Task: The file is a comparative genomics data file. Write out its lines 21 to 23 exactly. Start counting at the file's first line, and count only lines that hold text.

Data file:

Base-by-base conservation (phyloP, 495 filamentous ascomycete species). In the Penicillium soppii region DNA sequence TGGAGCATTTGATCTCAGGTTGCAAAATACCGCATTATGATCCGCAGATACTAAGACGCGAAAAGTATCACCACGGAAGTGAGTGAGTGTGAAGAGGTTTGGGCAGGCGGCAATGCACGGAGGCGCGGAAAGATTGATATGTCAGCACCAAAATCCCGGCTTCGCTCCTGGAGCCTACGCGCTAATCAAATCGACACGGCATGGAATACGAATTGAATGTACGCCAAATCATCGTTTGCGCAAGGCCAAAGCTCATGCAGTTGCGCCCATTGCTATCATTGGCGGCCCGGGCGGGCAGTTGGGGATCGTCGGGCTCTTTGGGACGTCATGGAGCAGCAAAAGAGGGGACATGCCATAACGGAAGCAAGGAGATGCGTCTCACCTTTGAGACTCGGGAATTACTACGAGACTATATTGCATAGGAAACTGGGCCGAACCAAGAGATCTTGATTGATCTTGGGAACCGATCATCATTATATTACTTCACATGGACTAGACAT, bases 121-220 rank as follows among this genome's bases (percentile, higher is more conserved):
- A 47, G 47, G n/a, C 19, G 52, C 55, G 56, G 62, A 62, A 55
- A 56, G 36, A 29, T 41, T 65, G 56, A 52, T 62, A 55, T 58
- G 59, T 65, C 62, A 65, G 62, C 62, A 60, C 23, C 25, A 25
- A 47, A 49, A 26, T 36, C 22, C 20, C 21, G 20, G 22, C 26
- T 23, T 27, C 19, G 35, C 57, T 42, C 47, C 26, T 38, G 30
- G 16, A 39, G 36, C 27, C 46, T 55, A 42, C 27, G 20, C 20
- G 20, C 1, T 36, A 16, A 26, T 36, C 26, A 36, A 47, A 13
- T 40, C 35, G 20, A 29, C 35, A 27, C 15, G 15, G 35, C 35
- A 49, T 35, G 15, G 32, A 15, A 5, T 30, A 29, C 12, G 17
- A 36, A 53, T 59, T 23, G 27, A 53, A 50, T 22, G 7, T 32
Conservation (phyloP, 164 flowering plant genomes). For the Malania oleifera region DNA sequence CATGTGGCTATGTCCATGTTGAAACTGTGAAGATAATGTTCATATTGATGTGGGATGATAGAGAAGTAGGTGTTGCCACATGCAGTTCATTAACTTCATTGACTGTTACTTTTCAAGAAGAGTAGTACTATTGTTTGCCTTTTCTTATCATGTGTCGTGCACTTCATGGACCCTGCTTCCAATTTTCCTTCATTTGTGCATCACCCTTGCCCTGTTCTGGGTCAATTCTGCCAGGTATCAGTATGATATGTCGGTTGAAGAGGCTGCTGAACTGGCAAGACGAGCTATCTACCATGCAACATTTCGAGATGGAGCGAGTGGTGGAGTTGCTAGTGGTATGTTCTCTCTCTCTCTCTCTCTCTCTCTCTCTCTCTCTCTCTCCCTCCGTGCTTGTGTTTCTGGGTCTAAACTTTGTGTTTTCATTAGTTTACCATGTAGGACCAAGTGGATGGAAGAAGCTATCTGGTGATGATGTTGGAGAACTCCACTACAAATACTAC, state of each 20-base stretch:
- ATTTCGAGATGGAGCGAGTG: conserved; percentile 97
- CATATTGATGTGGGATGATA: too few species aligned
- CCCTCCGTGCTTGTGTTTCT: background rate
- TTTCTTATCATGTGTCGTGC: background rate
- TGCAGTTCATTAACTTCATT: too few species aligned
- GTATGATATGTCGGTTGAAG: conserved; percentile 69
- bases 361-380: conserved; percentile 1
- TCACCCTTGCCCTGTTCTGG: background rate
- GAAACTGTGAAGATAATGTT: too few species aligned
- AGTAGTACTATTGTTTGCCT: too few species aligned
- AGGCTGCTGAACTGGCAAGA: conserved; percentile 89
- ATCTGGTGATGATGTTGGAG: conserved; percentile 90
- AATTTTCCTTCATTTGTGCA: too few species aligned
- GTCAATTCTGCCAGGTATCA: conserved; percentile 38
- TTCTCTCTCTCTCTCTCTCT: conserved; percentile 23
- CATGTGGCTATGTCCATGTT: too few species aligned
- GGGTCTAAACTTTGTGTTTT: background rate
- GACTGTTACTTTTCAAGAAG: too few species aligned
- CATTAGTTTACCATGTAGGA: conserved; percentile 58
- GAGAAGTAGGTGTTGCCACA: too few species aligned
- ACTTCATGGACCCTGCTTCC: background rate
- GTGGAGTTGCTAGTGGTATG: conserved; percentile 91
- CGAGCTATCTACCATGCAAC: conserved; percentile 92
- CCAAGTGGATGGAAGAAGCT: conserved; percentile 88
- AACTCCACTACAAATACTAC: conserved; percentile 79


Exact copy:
- GAAACTGTGAAGATAATGTT: too few species aligned
- AGTAGTACTATTGTTTGCCT: too few species aligned
- AGGCTGCTGAACTGGCAAGA: conserved; percentile 89